Code Census division Total fires, 2018 fire season Total area burned, 2018 fire season
number hectares
59 British Columbia 2,115 1,354,300
5901 East Kootenay 97 23,316
5903 Central Kootenay 138 28,616
5905 Kootenay Boundary 58 1,046
5907 Okanagan-Similkameen 94 38,405
5909 Fraser Valley 51 7,285
5915 Greater Vancouver 5 16
5917 Capital 8 86
5919 Cowichan Valley 11 7
5921 Nanaimo 22 209
5923 Alberni-Clayoquot 9 43
5924 Strathcona 68 9,697
5926 Comox Valley 9 1
5927 Powell River 9 89
5929 Sunshine Coast 7 0
5931 Squamish-Lillooet 45 1,392
5933 Thompson-Nicola 231 16,872
5935 Central Okanagan 34 1,849
5937 North Okanagan 62 3,650
5939 Columbia-Shuswap 193 4,676
5941 Cariboo 306 204,699
5943 Mount Waddington 69 33,392
5945 Central Coast 7 1
5947 Skeena-Queen Charlotte 4 7
5949 Kitimat-Stikine 63 146,202
5951 Bulkley-Nechako 201 454,798
5953 Fraser-Fort George 106 13,900
5955 Peace River 99 58,270
5957 Stikine 25 272,560
5959 Northern Rockies 84 33,216

Map 2 PDF version


Table 1
Number of fires, total area burned and population and age groupings, by census division, British Columbia
Table summary
This table displays the results of Number of fires. The information is grouped by Code (appearing as row headers), Census divisions, 2018 Fire season, Age groupings, 2016 Census, Total fires, Total area burned, Total population, 0 to 14, 15 to 64, 65 and older and 85 and older, calculated using number, hectares and percent units of measure (appearing as column headers).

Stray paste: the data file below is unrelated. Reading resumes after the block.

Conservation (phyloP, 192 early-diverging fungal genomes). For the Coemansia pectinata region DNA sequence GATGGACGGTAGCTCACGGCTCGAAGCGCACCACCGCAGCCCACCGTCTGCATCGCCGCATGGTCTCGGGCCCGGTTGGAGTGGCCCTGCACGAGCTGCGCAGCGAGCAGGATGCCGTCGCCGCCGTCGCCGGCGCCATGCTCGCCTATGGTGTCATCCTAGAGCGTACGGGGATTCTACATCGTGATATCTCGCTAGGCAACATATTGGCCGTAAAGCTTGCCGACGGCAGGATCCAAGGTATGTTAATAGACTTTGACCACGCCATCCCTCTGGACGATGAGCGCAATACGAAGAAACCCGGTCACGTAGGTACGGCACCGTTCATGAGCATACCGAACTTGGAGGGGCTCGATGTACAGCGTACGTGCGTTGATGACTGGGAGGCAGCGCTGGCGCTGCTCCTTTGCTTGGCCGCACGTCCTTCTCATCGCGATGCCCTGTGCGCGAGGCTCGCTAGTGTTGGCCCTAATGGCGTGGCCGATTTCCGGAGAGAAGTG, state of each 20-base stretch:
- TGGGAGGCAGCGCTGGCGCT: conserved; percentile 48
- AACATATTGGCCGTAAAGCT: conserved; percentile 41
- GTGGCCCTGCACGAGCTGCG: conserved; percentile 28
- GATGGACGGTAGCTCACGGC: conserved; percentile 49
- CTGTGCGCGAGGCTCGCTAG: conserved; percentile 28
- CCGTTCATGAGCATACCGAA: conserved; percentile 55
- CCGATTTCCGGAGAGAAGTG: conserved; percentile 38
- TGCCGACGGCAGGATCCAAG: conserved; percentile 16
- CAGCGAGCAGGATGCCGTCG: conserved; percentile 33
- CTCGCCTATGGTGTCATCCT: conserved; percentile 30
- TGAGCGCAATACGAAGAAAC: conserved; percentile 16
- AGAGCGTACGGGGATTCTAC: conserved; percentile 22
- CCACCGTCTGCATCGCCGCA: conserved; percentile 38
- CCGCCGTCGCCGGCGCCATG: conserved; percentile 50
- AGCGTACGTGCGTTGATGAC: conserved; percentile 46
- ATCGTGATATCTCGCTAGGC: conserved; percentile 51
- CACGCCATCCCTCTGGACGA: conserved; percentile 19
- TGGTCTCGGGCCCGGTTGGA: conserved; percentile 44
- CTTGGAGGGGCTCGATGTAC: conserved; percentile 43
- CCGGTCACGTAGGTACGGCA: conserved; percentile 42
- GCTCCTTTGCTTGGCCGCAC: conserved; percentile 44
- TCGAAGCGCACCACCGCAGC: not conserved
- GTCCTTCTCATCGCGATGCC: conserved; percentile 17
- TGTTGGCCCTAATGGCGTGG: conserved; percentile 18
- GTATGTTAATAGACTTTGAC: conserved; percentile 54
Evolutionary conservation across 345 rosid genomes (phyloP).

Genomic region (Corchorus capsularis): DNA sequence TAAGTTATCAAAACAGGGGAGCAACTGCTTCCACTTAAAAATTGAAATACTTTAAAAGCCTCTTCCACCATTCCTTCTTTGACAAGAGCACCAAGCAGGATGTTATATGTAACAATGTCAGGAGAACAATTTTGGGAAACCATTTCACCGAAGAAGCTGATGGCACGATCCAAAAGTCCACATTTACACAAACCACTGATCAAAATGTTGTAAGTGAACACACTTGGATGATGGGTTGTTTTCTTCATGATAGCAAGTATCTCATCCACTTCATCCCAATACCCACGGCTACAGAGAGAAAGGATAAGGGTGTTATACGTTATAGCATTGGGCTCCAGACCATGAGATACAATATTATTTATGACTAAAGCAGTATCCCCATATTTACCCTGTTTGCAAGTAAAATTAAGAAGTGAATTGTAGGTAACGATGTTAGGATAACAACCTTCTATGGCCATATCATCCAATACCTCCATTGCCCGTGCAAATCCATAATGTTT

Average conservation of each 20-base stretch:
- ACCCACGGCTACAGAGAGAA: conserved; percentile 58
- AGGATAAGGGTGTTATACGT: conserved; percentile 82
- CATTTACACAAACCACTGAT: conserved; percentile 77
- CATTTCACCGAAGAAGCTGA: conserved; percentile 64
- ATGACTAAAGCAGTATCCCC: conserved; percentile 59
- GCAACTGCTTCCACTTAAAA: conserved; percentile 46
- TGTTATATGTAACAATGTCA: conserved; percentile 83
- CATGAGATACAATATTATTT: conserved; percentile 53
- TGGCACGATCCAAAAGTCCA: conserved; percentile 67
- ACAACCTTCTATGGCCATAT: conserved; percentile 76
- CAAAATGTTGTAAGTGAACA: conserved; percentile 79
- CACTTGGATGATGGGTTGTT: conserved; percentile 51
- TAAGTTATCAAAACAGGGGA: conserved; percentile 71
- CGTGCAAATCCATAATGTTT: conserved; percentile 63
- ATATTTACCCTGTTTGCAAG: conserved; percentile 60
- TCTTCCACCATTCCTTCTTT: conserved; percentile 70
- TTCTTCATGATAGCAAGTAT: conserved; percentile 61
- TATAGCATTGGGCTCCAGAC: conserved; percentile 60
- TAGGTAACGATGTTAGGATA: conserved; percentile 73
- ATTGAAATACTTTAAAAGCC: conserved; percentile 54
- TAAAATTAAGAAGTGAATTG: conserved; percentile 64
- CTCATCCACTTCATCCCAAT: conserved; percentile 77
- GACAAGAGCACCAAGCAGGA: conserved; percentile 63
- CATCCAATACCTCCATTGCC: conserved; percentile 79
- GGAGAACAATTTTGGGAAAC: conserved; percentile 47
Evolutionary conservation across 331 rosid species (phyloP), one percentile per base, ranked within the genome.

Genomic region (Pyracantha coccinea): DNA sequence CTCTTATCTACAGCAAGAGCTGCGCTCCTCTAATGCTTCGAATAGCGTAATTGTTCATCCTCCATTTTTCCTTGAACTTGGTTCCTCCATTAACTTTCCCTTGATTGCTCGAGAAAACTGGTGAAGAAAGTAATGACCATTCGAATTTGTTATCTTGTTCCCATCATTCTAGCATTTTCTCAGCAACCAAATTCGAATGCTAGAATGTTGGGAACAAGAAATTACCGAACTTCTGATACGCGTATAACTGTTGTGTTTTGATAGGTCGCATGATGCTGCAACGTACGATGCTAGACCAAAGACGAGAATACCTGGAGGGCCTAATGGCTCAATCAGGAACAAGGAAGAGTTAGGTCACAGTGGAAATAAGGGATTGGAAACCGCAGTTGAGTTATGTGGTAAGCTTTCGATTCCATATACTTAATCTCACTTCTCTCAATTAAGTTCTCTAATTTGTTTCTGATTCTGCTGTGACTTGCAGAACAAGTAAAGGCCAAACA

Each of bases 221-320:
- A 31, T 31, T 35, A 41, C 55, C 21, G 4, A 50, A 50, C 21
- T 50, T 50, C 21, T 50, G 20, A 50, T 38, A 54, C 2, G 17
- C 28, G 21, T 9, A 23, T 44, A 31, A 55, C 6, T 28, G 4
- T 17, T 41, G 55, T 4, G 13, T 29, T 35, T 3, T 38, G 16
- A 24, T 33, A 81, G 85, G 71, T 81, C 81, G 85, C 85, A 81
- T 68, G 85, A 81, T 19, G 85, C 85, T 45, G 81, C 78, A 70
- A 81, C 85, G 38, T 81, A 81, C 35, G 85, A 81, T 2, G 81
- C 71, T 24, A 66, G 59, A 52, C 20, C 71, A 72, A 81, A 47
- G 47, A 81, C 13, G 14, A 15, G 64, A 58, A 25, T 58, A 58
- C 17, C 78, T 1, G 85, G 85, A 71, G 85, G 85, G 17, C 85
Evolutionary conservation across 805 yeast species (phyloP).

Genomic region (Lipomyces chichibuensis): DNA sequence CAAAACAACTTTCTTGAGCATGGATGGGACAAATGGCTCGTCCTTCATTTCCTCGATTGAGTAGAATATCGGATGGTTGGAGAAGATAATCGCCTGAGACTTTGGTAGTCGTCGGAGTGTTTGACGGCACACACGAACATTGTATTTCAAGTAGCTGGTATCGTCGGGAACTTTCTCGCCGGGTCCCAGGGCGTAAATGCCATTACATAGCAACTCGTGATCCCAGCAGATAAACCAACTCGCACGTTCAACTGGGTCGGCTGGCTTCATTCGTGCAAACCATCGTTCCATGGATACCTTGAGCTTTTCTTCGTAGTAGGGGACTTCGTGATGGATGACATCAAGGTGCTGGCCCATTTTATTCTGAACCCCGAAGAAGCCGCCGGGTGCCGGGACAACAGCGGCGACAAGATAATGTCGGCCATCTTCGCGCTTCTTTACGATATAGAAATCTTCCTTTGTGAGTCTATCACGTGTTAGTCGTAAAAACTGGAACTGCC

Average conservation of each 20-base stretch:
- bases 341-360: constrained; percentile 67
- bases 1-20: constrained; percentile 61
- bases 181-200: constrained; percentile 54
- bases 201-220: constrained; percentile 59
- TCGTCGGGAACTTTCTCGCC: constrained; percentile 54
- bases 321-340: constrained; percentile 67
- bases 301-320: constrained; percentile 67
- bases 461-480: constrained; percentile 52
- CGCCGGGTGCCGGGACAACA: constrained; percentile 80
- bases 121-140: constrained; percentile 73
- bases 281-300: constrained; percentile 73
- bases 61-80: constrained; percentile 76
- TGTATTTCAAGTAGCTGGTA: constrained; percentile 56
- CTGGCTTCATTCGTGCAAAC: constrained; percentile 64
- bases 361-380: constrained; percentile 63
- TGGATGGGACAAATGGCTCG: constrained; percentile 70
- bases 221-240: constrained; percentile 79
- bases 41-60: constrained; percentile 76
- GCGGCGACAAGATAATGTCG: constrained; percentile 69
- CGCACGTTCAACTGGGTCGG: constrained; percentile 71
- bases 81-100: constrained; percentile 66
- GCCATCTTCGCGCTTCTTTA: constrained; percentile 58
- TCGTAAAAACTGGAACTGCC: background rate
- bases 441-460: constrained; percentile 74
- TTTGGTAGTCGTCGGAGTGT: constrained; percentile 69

Code Census divisions 2018 Fire season Age groupings, 2016 Census
Total fires Total area burned Total population 0 to 14 15 to 64 65 and older 85 and older
number hectares number percent
59 British Columbia 2,115 1,354,300 4,648,055 14.9 66.9 18.3 2.3
5901 East Kootenay 97 23,316 60,440 15.9 64.5 19.6 2.1
5903 Central Kootenay 138 28,616 59,520 14.1 62.4 23.5 2.6
5905 Kootenay Boundary 58 1,046 31,445 13.7 60.9 25.4 3.1
5907 Okanagan-Similkameen 94 38,405 83,025 11.5 57.4 31.0 4.4
5909 Fraser Valley 51 7,285 295,935 18.1 63.9 18.0 2.4
5915 Greater Vancouver 5 16 2,463,430 14.7 69.6 15.7 2.1
5917 Capital 8 86 383,360 13.0 65.3 21.7 3.3
5919 Cowichan Valley 11 7 83,735 14.7 61.3 24.0 2.8
5921 Nanaimo 22 209 155,700 12.8 60.1 27.0 3.4
5923 Alberni-Clayoquot 9 43 30,980 15.3 62.9 21.8 2.4
5924 Strathcona 68 9,697 44,675 15.0 63.2 21.8 2.0
5926 Comox Valley 9 1 66,530 13.8 60.5 25.6 3.0
5927 Powell River 9 89 20,070 12.7 59.6 27.7 3.1
5929 Sunshine Coast 7 0 29,970 11.8 58.6 29.6 3.4
5931 Squamish-Lillooet 45 1,392 42,665 17.3 72.1 10.6 0.9
5933 Thompson-Nicola 231 16,872 132,665 15.0 64.9 20.1 2.2
5935 Central Okanagan 34 1,849 194,880 14.2 64.5 21.4 3.0
5937 North Okanagan 62 3,650 84,355 14.5 61.2 24.3 3.1
5939 Columbia-Shuswap 193 4,676 51,370 13.7 61.9 24.4 2.7
5941 Cariboo 306 204,699 61,990 15.4 63.8 20.8 1.9
5943 Mount Waddington 69 33,392 11,035 18.1 65.7 16.2 0.9
5945 Central Coast 7 1 3,320 20.3 64.6 15.1 1.2
5947 Skeena-Queen Charlotte 4 7 18,135 18.1 67.1 14.8 1.4
5949 Kitimat-Stikine 63 146,202 37,365 18.5 66.6 14.9 1.3
5951 Bulkley-Nechako 201 454,798 37,900 19.2 65.9 14.9 1.5
5953 Fraser-Fort George 106 13,900 94,510 17.4 68.3 14.3 1.3
5955 Peace River 99 58,270 62,940 21.3 68.4 10.3 1.0